Band director remains at T.F. South but faces discipline for 'continuous violations'

2014-04-23T15:08:00Z 2014-04-24T00:59:04Z Band director remains at T.F. South but faces discipline for 'continuous violations'Gregory Tejeda Times Correspondent
April 23, 2014 3:08 pm  • 

LANSING | Longtime Thornton Fractional South High School band director Michael Madonia will remain in his post but will face some discipline for violations of School Board policy.

The School Board for District 215 voted early Wednesday, after having met for several hours in closed session, to impose the discipline. But another move to reassign Madonia from the Lansing-based campus to a nonexistent band program at the district’s Center for Academics and Technology was not imposed.

“He’ll remain as the band director at (T.F.) South,” said School Board President Richard Dust. “But there will be discipline for him not following board policy and procedures.”

Exactly what that discipline will be, or when it will be served, is not known.

“We haven’t determined that yet,” said Dust, who refused to say exactly what the board policies were that Madonia allegedly violated.

District Superintendent Creg Williams, who previously said the violations did not involve behavior toward students, said Wednesday the penalty will be in the form of a suspension without pay. The length of the suspension has yet to be negotiated with the Illinois Federation of Teachers’ Local 683, which represents faculty at the Lansing and Calumet City high school campuses.

Williams said expects to know within a week what the punishment will be.

“It involves continuous violations of board policies and procedures. I can’t emphasize the word continuous enough," he said.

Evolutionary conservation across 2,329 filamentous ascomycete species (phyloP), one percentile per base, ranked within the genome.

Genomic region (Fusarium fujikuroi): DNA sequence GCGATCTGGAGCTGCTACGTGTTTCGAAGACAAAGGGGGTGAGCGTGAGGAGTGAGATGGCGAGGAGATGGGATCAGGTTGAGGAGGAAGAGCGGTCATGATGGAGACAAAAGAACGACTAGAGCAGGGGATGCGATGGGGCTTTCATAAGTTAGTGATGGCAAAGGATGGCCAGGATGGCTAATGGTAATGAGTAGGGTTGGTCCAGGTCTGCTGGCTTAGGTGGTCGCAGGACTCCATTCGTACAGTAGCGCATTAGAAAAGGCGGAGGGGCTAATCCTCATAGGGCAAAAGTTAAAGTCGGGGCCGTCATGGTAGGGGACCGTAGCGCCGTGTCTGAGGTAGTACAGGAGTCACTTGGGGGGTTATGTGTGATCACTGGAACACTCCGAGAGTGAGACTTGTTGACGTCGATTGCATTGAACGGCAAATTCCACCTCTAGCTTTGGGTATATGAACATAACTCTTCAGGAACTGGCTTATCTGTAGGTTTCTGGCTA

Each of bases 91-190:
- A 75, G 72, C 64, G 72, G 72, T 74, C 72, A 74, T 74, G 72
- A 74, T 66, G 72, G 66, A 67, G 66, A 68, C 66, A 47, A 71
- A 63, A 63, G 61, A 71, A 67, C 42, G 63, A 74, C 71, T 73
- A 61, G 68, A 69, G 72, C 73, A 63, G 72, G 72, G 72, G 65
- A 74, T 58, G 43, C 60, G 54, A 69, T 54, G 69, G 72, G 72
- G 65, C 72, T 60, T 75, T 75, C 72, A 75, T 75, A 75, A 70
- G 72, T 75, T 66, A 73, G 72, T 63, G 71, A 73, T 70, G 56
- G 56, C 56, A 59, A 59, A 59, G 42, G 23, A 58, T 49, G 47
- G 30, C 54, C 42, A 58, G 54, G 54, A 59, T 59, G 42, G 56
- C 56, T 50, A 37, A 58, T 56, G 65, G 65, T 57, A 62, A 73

Local 683 President Jacob Gourley said the matter was still under discussion. He declined to comment on when, or how, negotiations would take place regarding Madonia’s discipline.

The School Board’s actions came following a board meeting in which supporters of Madonia spent about 45 minutes expressing their views that the band director, who has been at T.F. South for 25 years, should not be reassigned.

Dust said that while some critics of Madonia contacted the School Board via email, none of the people who publicly spoke Tuesday night were critical.

“They were respectful, they did not try to cause a disruption, which is why we permitted so much time for public comment,” he said.

Madonia’s situation drew support in part because of the efforts of Justin Ostrowski, a 2010 T.F. South graduate now at the University of Illinois in Urbana, who used the website to start up a petition asking for Madonia to keep his job.

That petition obtained 1,247 Internet signatures, and on Wednesday had a “victory” declaration attached. Madonia, who declined to comment on the situation Tuesday night, was unavailable for comment Wednesday.

Ostrowski said he was pleased with the School Board’s actions, even though it still plans to impose some discipline on Madonia.

“Exactly what the students and parents in the band wanted to happen has happened,” he said. “It is excellent that he will stay with the band, that is what we wanted.”

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